Recommendation Please


New Around Here
Hi all - looking to upgrade my WiFi situation. Here are some specifics:

* Currently run an Apple Extreme which is fine, but a bit long in the tooth and I have several areas that have poor/no signal on the 5 ghz band.
* Pay for 500 down from Xfinity - using my own SB8200 modem.
* ~2800 sqft two story house - stick/drywall construction
* The router today is in the family room downstairs (back yard side) - was thinking about adding a second router/mesh/AP to the front upstairs bedroom.
* I do need the solution to have ethernet out as the downstairs ties into an unmanaged switch which feeds the rest of the wired locations - including my PC.
* I have around 15 devices connecting at any given time, half being IoT using the 2.4 ghz band only.

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Very Senior Member
Welcome to SNB Josh.

At 2,800 square feet, you might be able to improve coverage enough with a more powerful all-in-one to forgo a multi-radio setup. Something like a Netgear R7800 ($220) or ZyXel NBG6817 (same inner hardware, but 30% cheaper at $150) would give you more or less maximum wifi out of a single router. If it didn't pan out, you'd know pretty quickly, and could always return.

As for filling in the gaps, some might suggest just running your old Airport Extreme alongside a new all-in-one, and while I'm sure you could make the two co-exist well enough, you'd lose out on seamless client roaming and a single point of management, both of which could easily be gained by selecting a single centralized product. This says nothing of the AE itself being a bit long-in-the-tooth, as you said, so perhaps it's just time for all-new hardware anyways.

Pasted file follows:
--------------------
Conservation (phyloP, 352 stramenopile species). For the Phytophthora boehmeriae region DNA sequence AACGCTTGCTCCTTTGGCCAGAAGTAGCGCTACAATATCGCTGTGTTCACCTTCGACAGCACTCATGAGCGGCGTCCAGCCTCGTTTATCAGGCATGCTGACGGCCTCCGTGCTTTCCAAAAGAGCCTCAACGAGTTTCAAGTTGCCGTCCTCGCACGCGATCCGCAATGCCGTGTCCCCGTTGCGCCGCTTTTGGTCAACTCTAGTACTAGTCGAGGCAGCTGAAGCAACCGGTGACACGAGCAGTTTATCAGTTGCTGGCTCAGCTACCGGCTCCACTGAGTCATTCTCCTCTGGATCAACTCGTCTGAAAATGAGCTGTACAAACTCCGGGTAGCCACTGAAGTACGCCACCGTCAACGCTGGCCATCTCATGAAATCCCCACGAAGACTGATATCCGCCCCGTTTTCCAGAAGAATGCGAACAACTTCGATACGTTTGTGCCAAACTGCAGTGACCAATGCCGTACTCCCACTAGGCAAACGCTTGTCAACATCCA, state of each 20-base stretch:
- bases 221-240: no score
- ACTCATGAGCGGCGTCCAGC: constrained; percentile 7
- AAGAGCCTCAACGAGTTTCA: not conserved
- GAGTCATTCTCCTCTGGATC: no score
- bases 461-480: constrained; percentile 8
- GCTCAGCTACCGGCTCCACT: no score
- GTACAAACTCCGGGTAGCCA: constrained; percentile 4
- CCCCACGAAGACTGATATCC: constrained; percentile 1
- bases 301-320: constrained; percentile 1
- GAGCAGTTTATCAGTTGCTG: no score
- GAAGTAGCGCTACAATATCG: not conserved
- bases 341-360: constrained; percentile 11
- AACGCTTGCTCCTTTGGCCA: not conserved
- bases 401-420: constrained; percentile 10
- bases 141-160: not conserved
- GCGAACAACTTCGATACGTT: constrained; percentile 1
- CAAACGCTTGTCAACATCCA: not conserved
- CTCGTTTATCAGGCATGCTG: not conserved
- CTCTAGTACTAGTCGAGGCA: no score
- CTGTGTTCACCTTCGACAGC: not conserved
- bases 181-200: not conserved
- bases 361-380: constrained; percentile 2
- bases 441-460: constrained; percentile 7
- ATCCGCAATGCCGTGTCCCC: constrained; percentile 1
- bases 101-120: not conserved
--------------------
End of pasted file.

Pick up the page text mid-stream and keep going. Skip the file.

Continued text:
If the multi-AP approach is how you're leaning, I'd look at a whole-house system. Something like a Netgear Orbi RBK50 kit, which offers integrated 4-port switches on both base and satellite (for your wired client and switch needs), plus it supports wired backhaul if you can make ethernet or coaxial (MoCa) runs available for connection of the satellite(s) back to the base -- highly recommended if there's any chance of pulling that off. It will provide much more end-to-end bandwidth and lower latency.

Hope that helps to frame your options a bit better.
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New Around Here
Hi Trip, thanks for the input. It is appreciated. To answer your question, yes I have Cat 5e ethernet access at the locations that I would use for a mesh system so I believe that means I have wired backhaul capabilities. My config would be the same as the 3rd option outlined on Netgear's page linked. It would run through the TP Link unmanaged splitter/switch.

I have read possible issues getting the IoT devices such as my Ring to attach given the Orbi doesn't broadcast separate signals for the bands. Is that correct and if so do you see it as an issue as well?


Senior Member
Are you renting Comcast’s eMTA or using your own modem? If using Comcast’s eMTA, just run a POE AP like the Engenius EAP-1750h.

Milky Way

New Around Here
Hey Josh!
What speeds are you getting out of your Airport Extreme and are you ok with them? Also do you have the wireless n (flat) or wireless ac (tower) version?

The semi-easy solution is that you can extend your network with another Airport Extreme. I have 4 level, townhouse with ethernet and have my primary on the 2nd level and secondary on the 4th level. I have no issues with roaming or coverage. The apple knowledge base shows how this works below:

The issues you run into: